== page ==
Kinnikinnick Mealberry Bearberry

Arctostaphylos uva-ursi (L.) Spreng.

Kinnikinnick is an abundant plant forming a ground cover with trailing stems. The long, woody, flexible branches are covered with leathery, teardrop-shaped green leaves. Blooming early, it bears clusters of small, pale pink, urn-shaped flowers, later forming bright red berries. The berries have applelike, pithy white centers. They are edible but not especially tasty. Kinnikinnick favors hillsides and slopes, often trailing over cutbanks and bluff tops. It is an evergreen plant, and both leaves and berries appear unscathed during intermittent snows and thaws. Even under feet of snow, digging reveals the supple green foliage and plump red berries. The long branches can be twined into a winter wreath. The berries are said to taste best late in the year, after it has snowed and melted again (N. Galaktianoff, Sr., pers. com.).

Range:

Circumboreal and widespread in Alaska, lacking in the central and western Aleutians.

Alpine Bearberry

Arctostaphylos alpina (L.) Spreng. (=Arctous alpina (L.) Niedenzu)

(E) qalngaagim qaayuu: raven's berry

A low-growing woody shrub with stiff branches, alpine bearberry grows 1" to 4" tall. The ovate leaves are finely toothed, leathery, reticulate, and rough textured. The small flowers are pale yellow and urn shaped. The fruit is a blue-black berry.

Alpine bearberry is not an abundant or especially tasty berry, although it is edible. It grows in dry heath-covered tundra and on rocky knolls, often tucked among reindeer lichen. The leaves are very similar to those of the net leaf willow (Salix reticulata), and the two plants favor the same habitat. But while the alpine bearberry's leaf tapers to its base, the net leaf willow's is rounded where it meets the stem. In fall, the alpine bearberry's brilliant orange red foliage is striking among the dark rocky outcroppings.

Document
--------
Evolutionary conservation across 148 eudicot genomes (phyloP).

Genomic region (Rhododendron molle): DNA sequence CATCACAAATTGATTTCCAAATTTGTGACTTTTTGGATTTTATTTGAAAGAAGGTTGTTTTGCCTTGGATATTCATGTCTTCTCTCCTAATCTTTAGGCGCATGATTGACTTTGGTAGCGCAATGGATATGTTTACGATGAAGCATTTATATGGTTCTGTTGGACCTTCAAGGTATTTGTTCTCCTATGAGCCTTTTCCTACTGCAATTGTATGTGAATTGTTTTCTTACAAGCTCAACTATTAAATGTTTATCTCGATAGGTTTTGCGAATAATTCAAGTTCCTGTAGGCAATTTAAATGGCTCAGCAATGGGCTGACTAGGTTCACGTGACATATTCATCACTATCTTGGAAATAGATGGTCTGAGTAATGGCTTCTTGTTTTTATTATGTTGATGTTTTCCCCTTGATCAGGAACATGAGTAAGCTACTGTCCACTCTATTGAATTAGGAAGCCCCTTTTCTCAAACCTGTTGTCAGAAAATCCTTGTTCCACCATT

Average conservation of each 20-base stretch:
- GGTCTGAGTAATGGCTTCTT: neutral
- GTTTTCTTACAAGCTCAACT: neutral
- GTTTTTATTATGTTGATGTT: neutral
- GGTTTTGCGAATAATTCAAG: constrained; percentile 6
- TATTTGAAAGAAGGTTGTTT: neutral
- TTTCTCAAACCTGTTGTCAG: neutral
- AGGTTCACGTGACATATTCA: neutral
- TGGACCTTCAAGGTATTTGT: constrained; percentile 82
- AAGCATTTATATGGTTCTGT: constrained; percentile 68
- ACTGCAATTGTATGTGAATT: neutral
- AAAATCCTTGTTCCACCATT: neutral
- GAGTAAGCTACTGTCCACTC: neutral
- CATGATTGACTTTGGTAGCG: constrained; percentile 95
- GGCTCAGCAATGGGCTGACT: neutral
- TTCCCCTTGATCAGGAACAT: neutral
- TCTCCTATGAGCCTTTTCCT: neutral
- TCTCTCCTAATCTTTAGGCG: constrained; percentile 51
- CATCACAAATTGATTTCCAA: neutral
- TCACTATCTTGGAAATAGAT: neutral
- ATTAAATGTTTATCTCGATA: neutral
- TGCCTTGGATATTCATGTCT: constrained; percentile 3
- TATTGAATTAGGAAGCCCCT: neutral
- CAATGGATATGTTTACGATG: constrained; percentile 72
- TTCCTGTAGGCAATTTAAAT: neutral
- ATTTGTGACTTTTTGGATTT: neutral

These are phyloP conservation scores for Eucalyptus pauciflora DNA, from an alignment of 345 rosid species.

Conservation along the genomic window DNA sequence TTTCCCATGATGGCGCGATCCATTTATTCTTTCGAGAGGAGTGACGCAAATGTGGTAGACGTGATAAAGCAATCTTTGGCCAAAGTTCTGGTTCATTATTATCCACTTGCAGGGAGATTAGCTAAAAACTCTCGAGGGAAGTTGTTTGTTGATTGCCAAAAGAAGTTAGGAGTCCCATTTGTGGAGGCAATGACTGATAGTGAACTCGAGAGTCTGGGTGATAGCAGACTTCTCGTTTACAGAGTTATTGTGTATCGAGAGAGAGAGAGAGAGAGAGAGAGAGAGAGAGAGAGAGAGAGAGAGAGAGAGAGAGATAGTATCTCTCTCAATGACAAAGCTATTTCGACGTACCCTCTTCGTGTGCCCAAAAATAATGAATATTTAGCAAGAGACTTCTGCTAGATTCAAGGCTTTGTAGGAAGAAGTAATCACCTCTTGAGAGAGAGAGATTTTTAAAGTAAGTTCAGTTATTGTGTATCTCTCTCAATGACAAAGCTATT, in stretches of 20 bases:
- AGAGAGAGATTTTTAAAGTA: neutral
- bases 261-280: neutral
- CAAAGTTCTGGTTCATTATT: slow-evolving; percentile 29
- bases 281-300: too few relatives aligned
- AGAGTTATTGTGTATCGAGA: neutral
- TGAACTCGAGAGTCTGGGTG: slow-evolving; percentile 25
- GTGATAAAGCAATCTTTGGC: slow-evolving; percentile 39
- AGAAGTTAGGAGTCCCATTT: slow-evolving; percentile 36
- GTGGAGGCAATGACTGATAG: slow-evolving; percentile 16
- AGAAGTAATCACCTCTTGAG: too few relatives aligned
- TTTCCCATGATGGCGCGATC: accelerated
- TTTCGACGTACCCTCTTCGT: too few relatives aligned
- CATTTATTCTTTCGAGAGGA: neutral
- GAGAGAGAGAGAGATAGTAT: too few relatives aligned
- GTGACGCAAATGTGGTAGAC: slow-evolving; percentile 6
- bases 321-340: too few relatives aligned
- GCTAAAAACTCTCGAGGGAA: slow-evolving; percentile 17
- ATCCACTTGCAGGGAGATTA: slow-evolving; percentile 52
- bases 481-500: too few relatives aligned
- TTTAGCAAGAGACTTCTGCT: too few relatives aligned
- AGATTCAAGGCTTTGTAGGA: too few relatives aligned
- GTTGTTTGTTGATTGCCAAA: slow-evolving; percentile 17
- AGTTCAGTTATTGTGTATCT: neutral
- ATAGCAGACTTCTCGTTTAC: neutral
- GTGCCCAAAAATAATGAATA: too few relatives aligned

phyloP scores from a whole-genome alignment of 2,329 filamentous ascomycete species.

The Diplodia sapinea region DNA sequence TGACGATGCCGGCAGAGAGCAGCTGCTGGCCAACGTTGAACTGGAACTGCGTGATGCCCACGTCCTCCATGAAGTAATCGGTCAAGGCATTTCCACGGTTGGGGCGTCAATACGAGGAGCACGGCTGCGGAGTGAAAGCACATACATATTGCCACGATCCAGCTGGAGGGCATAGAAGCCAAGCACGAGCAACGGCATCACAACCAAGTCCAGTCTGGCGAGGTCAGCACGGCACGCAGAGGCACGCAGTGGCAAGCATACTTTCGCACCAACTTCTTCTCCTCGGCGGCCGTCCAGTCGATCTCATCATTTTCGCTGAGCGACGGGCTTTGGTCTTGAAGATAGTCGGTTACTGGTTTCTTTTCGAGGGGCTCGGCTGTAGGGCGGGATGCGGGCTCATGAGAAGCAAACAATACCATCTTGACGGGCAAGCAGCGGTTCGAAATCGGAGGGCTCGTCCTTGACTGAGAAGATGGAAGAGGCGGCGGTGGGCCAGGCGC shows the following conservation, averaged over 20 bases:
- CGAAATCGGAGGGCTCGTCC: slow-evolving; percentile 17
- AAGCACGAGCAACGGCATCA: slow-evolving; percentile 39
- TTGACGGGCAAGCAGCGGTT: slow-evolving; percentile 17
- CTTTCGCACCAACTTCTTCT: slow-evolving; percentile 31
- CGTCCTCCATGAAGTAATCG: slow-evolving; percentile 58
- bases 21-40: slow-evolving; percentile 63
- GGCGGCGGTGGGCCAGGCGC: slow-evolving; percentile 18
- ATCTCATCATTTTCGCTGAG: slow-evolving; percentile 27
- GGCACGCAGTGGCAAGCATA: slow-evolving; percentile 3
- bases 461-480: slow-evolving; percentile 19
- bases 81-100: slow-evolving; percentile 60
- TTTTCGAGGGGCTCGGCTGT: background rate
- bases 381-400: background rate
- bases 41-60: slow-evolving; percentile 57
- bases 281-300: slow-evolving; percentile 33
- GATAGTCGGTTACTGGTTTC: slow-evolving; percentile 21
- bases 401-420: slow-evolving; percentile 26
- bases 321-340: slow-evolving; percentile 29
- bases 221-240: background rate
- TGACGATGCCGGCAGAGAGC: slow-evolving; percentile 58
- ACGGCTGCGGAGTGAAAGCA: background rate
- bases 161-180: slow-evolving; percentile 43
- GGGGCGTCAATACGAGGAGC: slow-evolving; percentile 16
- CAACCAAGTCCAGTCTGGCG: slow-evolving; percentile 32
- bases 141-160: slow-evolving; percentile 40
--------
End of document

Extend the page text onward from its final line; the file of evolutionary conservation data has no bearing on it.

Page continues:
Range:

Northern circumpolar and widespread in Alaska, lacking in central and western Aleutians

Lingonberry, Mountain Cranberry

Vaccinium vitis-idaea L.

Lingonberry, Mountain Cranberry

Vaccinium vitis-idaea L.

(Russian) brusnika, probably also names for the cranberry (Oxycoccus microcarpus)

A delicate evergreen plant with thin, reddish-brown stems, lingonberry seldom grows more than a few inches tall. The leaves are very small, usually about W" long. They are ovate, dark green, stiff, and leathery, with a deep crease down the middle. The pale pink urn-shaped flowers are borne in clusters at the tips of the stems. Later they form small red berries about W" long.

Lingonberries spread in low patches over the dry tundra of hillsides and knolls, often growing among other members of the heath family. Lingonberry is superficially similar to kinnikinnick, but is usually smaller and has shiny leaves and a juicy berry. The tart berries turn a darker translucent red and become juicy late in the season. They are best picked in October and even November.

Range:

Northern circumpolar and widespread in Alaska.

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